Cyprus marks 50 years of Polish Excavations in Paphos

The Department of Antiquities and the Ministry of Transport, Communications and Works has announced the opening of the temporary exhibition “Nea Paphos: 50 Years of Polish Excavations, 1965-2015”. The exhibition will take place at the Cyprus Museum, on the 25th May 2015 at 19.00. 

The year 2015 marks the 50th anniversary of Polish excavations in Paphos. The exhibition, which is organized by the Department of Antiquities and the Polish Centre of Mediterranean Archaeology (University of Warsaw) presents to the public, for the first time, a large part of the results of half a century of archaeological investigations of the Polish archaeological mission in the city of Paphos.

The University of Warsaw’s excavations at the site of ancient Nea Paphos (Kato Paphos) began in 1965 with Kazimierz Michałowski as the first director of the mission. Since then, the excavations continue on a yearly basis, apart from 1974, the date of the Turkish invasion of Cyprus. The Polish archaeological mission’s director from 1966 to 2007 was Professor Wiktor Andrzej Daszewski and from 2008 to this day the excavations are led by Dr Henryk Meyza. In 2011, a second archaeological mission from Poland (Jagiellonian University, Kraków) continued the excavations of the ancient Roman Agora, under the direction of Professor Ewdoksia Papuci-Władyka.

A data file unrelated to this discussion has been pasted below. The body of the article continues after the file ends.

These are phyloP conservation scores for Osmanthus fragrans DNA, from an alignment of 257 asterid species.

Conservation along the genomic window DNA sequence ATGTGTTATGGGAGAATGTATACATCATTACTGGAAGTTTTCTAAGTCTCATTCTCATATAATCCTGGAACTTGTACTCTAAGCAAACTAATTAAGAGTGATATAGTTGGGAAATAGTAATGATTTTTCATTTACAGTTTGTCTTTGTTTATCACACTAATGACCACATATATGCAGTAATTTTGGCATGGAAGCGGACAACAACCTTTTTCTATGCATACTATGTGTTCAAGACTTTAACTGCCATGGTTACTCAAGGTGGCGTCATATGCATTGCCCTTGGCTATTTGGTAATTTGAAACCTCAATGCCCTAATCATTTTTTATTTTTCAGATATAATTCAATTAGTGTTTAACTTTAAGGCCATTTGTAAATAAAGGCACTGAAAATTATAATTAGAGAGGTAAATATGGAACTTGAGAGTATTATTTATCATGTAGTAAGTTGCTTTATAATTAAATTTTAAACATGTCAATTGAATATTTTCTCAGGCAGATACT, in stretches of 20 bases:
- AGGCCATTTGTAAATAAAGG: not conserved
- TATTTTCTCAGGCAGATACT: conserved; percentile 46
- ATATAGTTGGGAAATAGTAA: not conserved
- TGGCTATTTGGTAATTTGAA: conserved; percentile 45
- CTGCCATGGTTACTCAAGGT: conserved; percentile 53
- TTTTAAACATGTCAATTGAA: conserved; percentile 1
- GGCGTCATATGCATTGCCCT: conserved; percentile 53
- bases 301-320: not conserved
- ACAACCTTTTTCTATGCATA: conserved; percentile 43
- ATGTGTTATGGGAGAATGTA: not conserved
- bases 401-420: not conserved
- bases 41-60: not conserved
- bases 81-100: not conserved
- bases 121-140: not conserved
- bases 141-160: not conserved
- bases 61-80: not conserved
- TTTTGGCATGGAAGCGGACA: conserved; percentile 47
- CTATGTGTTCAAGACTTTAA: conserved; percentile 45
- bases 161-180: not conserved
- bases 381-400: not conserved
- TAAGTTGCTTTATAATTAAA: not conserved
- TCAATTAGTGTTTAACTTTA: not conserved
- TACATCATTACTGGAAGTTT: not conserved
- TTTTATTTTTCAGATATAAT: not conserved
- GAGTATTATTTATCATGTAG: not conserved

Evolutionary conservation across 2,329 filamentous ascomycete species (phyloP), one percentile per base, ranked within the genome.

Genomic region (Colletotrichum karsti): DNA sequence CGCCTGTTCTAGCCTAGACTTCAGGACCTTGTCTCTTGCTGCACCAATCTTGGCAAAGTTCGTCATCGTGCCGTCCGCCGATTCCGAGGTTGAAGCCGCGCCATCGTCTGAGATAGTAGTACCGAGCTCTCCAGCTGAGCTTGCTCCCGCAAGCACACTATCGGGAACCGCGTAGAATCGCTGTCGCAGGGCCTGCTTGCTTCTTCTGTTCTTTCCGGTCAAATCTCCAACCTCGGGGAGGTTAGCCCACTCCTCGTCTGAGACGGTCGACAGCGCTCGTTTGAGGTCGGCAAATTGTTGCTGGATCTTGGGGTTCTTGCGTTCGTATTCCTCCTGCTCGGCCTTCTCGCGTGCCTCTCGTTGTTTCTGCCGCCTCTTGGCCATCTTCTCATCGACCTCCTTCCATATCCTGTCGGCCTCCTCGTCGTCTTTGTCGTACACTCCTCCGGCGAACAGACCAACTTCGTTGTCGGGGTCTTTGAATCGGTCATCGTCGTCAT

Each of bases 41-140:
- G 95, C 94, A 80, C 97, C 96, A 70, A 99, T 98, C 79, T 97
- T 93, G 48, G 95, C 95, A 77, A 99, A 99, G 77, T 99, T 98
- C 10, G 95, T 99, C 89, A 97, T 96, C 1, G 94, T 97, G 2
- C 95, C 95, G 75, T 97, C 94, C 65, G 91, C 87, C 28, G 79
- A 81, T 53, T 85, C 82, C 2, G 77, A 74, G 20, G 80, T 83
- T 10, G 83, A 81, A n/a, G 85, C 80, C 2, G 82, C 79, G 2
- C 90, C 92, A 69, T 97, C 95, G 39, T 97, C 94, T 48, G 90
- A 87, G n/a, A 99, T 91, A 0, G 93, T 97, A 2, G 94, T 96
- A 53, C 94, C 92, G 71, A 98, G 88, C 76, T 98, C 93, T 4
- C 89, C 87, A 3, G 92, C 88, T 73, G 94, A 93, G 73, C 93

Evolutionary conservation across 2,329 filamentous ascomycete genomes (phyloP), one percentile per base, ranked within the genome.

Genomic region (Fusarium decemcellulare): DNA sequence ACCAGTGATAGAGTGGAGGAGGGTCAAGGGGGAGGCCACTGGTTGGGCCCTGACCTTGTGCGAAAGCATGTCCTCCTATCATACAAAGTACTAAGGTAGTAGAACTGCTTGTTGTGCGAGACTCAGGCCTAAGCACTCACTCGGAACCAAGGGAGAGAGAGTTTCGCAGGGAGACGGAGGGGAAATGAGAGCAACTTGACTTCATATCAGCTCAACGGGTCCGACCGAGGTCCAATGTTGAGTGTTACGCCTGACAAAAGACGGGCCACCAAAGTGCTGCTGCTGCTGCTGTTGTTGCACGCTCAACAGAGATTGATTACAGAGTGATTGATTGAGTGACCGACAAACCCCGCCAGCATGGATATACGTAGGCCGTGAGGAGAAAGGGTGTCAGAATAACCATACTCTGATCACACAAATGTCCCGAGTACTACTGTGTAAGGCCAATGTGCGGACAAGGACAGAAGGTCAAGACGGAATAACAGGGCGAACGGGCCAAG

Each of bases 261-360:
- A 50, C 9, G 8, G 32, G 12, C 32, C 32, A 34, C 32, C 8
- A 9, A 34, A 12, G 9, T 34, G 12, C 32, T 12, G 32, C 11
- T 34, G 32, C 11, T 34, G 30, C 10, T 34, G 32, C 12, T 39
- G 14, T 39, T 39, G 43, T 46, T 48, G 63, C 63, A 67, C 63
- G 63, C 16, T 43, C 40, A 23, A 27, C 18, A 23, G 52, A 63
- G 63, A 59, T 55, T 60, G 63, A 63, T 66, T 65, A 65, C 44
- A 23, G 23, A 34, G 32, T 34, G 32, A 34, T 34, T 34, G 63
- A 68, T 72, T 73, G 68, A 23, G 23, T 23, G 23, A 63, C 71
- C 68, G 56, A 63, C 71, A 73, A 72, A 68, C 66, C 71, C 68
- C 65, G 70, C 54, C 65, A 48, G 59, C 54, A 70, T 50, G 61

Up until the first half of the 1960’s, when Dr. Kyriakos Nikolaou of the Department of Antiquities, began excavations at the House of Dionysos, ancient Paphos was hardly known. In 1963, following an invitation by Dr. Nikolaou and the Director of the Department of Antiquities, Dr. Vasos Karageorghis, Professor Kazimierz Michałowski of the University of Warsaw visited Paphos and chose a site adjacent to the Cypriot excavations for future investigations. 

The Polish excavations that followed greatly enriched and expanded our knowledge on the archaeology of Nea Paphos. It was proven that this ancient city was designed following the Hippodamian town-planning system (grid-system), as were most important cities of the Hellenistic period. Furthermore, the excavation of luxurious villas, such as the House of Theseus, the House of Aion, the so-called Hellenistic House and of other buildings and the discovery of impressive moveable finds, demonstrated the high level of artistic achievement in this ancient city. The study of the archaeological finds revealed Paphos’ extremely important role in the history of Cyprus and its central position in the economic, commercial and military world of the ancient eastern Mediterranean. The numerous studies and post-doctoral theses related to ancient Paphos placed the city at the centre of scientific interest. 

The exhibition at the Cyprus Museum includes finds from the luxurious villas and from public buildings, such as vessels, coins, sculpture and figurines. The exhibition’s highlight is the armed Aphrodite (Hoplismene), a unique example of this type in Cyprus. In a specially designed room, the marvelous mosaics, which adorn the floors of Nea Paphos’ ancient villas, will be projected.

Objects that provide us with information on the ancient city’s town planning as well as its water supply will be exhibited along with reconstructed architectural members from a public building. These architectural members reveal the variety of architectural styles that coexisted in the city. The Polish archaeological mission of the University of Warsaw at Paphos is the oldest ongoing archaeological mission in Cyprus and continues its scientific quests with the same zeal and energy.